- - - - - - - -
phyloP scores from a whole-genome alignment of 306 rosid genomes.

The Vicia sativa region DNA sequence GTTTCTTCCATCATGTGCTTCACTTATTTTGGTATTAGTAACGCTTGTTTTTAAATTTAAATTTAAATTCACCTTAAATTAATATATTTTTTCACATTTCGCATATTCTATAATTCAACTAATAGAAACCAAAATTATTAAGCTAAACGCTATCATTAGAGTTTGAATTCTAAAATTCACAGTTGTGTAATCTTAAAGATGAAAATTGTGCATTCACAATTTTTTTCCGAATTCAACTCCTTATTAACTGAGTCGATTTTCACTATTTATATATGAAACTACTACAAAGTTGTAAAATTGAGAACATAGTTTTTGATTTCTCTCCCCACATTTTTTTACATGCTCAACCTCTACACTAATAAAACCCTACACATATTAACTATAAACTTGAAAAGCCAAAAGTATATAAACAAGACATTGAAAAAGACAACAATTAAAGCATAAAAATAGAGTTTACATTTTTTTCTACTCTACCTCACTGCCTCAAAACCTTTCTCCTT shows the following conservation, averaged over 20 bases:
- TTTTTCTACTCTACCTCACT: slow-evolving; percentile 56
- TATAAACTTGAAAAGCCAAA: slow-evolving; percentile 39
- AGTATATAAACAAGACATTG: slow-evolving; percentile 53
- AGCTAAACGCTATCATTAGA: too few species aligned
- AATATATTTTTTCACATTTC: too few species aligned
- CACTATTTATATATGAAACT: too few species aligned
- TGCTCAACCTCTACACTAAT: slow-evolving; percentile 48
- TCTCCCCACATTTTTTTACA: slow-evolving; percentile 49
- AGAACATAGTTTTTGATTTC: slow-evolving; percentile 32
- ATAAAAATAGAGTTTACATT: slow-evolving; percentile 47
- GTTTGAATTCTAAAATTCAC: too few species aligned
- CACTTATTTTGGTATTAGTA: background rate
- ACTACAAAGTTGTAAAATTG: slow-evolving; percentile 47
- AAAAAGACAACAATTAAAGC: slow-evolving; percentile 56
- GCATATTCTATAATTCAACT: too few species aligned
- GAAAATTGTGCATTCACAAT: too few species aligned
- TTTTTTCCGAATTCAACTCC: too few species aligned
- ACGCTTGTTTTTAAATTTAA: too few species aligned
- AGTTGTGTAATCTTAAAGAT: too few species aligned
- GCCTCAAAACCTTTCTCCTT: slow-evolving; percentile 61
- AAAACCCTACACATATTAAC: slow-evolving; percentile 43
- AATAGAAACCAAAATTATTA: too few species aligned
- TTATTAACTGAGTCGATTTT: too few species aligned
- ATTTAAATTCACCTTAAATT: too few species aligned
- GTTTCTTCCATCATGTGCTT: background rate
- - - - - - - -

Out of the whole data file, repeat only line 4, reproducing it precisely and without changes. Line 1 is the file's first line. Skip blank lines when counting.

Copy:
- TATAAACTTGAAAAGCCAAA: slow-evolving; percentile 39